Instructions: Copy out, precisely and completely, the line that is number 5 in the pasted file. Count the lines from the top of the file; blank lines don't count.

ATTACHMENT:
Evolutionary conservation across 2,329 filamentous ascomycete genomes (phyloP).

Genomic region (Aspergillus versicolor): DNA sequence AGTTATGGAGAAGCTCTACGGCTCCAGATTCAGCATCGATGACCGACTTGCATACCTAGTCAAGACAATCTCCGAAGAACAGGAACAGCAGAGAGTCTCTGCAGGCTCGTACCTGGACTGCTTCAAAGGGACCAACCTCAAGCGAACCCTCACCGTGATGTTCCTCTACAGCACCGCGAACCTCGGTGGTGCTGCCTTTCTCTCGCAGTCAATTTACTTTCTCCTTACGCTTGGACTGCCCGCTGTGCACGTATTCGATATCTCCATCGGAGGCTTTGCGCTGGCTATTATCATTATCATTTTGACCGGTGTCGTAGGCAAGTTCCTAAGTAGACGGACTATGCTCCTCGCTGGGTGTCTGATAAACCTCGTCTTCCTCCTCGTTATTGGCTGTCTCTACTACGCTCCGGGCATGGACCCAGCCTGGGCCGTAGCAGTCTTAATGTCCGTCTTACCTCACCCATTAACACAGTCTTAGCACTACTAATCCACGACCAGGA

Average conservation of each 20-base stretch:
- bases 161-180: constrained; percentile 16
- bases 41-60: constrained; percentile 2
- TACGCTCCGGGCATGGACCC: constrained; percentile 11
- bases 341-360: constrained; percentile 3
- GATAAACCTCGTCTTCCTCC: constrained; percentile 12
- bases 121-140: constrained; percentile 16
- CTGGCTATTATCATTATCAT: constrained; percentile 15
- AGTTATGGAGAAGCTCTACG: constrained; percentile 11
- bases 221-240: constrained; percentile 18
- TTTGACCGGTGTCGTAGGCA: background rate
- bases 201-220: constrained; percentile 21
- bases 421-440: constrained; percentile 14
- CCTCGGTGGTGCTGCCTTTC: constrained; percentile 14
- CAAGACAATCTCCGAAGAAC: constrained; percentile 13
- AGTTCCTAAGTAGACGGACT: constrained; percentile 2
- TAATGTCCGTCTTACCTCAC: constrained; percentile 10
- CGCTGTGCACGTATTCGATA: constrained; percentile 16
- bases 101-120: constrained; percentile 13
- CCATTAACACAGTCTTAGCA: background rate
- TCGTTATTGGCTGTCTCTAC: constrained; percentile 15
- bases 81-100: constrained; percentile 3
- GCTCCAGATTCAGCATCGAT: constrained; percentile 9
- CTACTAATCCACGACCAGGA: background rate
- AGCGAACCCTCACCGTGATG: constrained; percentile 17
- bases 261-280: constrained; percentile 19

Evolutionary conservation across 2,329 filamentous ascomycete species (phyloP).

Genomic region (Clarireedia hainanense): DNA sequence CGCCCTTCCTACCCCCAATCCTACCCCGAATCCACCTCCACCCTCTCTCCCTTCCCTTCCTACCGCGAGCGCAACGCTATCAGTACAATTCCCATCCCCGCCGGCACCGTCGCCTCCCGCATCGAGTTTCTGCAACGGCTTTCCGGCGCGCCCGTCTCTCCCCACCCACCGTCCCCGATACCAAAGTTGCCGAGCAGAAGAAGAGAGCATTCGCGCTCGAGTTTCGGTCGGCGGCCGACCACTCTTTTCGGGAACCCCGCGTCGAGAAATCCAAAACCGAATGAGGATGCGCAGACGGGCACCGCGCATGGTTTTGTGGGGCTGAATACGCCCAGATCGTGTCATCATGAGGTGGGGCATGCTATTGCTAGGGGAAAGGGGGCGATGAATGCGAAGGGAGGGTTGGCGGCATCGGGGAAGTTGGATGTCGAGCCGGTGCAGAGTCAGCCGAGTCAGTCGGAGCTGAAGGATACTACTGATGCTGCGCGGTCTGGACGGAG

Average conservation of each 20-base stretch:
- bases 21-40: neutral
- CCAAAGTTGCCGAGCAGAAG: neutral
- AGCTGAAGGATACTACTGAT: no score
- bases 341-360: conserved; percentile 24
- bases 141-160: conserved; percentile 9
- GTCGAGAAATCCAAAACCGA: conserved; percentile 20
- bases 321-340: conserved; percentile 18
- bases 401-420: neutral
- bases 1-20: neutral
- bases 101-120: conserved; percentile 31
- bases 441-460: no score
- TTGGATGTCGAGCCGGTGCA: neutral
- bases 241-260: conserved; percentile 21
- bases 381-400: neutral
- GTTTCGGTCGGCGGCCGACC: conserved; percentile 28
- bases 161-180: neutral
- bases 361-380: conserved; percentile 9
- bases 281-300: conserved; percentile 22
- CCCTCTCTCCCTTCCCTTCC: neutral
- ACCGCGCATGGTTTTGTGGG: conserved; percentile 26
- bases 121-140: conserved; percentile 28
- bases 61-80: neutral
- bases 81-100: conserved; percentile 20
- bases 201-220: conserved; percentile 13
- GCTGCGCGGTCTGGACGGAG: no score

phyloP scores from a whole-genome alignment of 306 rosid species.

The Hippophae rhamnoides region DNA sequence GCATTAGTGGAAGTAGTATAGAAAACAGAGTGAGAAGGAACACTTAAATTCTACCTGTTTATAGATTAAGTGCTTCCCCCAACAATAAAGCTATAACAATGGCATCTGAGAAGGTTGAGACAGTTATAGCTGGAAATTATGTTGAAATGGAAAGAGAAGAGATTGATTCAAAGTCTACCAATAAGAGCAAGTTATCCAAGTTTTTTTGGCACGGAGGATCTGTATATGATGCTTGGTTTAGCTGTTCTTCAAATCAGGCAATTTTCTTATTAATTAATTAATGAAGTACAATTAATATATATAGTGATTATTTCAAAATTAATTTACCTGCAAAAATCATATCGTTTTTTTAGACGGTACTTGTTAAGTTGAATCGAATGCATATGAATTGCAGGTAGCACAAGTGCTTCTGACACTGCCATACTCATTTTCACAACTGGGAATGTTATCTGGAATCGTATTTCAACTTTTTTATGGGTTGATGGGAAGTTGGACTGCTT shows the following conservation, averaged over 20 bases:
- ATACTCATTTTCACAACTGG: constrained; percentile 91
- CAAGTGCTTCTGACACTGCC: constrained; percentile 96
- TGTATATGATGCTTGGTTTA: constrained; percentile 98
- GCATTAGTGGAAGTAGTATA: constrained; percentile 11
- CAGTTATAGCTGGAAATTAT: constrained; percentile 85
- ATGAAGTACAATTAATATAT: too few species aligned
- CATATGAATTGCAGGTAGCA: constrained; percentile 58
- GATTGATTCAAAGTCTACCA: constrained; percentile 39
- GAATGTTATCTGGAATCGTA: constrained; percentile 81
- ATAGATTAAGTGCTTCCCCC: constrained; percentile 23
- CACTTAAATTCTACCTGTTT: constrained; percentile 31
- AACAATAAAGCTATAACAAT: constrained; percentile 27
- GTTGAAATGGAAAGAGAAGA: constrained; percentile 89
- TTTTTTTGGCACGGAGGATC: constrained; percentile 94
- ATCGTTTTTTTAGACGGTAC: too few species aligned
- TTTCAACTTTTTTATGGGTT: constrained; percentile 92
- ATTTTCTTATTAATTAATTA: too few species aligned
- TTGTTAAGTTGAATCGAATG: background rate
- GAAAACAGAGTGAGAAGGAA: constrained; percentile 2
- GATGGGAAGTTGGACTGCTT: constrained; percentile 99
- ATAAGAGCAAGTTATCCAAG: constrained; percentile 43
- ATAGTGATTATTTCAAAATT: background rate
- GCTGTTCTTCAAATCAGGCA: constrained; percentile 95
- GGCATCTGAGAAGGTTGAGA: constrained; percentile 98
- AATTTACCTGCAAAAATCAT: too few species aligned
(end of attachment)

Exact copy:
- bases 41-60: constrained; percentile 2